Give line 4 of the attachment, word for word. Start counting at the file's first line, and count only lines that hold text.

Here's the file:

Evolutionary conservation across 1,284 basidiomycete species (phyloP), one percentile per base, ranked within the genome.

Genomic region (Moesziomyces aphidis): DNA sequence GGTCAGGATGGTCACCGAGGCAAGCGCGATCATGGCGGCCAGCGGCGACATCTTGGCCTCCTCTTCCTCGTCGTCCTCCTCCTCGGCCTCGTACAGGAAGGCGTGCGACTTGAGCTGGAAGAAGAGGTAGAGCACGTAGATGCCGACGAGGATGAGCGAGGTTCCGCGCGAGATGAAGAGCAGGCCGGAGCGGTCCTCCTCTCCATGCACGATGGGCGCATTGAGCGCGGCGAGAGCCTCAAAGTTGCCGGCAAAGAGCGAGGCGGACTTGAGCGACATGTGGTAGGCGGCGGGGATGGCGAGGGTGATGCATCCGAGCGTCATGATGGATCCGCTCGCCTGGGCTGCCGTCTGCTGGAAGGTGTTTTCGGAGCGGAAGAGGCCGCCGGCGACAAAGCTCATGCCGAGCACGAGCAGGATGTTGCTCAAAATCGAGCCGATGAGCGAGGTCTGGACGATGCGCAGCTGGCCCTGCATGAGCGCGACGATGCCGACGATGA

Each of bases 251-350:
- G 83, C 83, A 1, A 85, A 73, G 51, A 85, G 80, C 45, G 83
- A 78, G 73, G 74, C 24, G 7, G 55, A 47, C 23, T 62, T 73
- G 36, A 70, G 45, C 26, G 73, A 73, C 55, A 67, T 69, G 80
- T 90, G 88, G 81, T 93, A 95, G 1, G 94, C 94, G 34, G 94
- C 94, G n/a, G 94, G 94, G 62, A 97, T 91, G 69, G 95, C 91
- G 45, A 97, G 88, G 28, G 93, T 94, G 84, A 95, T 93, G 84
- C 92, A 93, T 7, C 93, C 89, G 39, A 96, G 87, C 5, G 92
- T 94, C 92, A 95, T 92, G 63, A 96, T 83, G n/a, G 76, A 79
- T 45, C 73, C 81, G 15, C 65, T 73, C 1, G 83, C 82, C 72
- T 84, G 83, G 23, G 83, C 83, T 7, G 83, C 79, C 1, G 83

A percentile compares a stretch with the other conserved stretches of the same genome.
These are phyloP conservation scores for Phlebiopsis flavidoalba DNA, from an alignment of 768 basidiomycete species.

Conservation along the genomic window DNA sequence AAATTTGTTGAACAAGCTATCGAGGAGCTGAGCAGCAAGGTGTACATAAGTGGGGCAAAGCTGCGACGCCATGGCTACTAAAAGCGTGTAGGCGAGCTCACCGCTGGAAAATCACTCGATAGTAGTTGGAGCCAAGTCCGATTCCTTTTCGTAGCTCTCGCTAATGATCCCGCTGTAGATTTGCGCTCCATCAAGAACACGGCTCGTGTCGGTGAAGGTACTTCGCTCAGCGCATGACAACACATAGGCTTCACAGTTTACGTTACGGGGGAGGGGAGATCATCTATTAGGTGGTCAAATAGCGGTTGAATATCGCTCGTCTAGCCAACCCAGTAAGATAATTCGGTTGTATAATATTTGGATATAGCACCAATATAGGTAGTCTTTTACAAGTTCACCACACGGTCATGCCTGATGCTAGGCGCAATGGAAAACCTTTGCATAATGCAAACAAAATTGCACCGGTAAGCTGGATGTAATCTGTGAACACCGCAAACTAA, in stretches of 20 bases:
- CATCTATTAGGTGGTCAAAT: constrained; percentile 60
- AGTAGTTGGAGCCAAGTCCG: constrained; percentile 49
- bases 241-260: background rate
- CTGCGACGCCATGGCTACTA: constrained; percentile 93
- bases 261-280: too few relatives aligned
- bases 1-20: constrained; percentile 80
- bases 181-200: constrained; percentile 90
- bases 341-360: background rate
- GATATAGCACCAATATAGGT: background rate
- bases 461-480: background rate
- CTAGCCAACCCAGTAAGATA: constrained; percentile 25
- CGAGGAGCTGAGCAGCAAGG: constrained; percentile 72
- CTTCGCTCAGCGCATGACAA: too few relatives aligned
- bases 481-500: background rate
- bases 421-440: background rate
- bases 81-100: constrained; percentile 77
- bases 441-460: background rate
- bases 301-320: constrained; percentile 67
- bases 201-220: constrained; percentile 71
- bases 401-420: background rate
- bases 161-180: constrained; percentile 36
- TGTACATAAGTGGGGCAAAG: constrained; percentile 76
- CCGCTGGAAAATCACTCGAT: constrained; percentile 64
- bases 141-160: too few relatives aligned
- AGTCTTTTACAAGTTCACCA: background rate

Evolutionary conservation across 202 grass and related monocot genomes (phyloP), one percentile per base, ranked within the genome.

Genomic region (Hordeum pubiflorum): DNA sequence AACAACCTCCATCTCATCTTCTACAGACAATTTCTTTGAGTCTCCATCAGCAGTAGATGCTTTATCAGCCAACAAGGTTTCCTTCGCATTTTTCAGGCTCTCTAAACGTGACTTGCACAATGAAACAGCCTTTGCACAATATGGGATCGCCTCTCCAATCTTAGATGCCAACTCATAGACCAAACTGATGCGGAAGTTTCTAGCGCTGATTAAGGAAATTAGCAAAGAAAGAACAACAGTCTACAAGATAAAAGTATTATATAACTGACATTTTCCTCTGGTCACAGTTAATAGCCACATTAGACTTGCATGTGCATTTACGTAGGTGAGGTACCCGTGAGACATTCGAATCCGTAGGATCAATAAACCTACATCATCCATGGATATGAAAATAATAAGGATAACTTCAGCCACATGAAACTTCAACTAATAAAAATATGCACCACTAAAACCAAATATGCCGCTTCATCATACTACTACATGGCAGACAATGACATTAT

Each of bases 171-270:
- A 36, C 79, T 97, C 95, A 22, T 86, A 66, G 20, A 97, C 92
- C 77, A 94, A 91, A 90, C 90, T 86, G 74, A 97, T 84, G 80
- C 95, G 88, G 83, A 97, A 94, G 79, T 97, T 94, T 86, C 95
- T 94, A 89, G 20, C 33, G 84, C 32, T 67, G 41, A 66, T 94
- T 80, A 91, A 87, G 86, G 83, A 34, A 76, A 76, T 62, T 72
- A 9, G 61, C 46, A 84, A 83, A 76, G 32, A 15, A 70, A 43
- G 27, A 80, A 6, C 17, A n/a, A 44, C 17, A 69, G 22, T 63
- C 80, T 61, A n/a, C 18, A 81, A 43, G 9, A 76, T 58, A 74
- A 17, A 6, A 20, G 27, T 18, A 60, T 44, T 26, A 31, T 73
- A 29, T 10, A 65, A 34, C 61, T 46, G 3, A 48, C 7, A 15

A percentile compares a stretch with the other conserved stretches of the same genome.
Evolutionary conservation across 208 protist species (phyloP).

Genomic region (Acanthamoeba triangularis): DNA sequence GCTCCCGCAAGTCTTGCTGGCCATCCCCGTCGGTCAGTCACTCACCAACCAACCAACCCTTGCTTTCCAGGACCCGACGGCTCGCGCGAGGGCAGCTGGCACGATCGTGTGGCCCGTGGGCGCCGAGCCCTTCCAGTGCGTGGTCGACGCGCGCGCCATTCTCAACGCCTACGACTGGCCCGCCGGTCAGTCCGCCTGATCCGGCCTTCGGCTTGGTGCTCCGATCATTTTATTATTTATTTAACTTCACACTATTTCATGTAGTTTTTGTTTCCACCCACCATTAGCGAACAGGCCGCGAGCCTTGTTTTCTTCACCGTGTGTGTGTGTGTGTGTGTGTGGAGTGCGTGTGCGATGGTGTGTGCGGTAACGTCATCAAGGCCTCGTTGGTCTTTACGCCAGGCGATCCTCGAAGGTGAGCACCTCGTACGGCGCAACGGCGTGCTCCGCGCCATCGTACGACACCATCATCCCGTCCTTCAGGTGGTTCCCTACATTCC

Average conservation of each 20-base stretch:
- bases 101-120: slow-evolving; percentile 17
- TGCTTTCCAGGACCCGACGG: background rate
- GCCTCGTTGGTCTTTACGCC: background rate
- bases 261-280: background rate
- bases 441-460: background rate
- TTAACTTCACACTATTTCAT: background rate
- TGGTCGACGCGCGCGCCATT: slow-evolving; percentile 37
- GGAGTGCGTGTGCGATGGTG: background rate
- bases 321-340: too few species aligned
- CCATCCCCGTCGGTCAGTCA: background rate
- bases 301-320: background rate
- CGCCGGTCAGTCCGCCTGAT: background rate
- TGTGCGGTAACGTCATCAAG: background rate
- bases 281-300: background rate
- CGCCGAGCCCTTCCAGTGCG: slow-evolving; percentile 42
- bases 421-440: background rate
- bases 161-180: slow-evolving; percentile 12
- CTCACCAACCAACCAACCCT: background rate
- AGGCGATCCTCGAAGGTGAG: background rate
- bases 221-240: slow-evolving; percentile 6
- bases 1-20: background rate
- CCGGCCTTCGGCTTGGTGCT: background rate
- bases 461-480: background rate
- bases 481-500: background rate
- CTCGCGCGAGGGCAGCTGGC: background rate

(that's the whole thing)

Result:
- G 83, C 83, A 1, A 85, A 73, G 51, A 85, G 80, C 45, G 83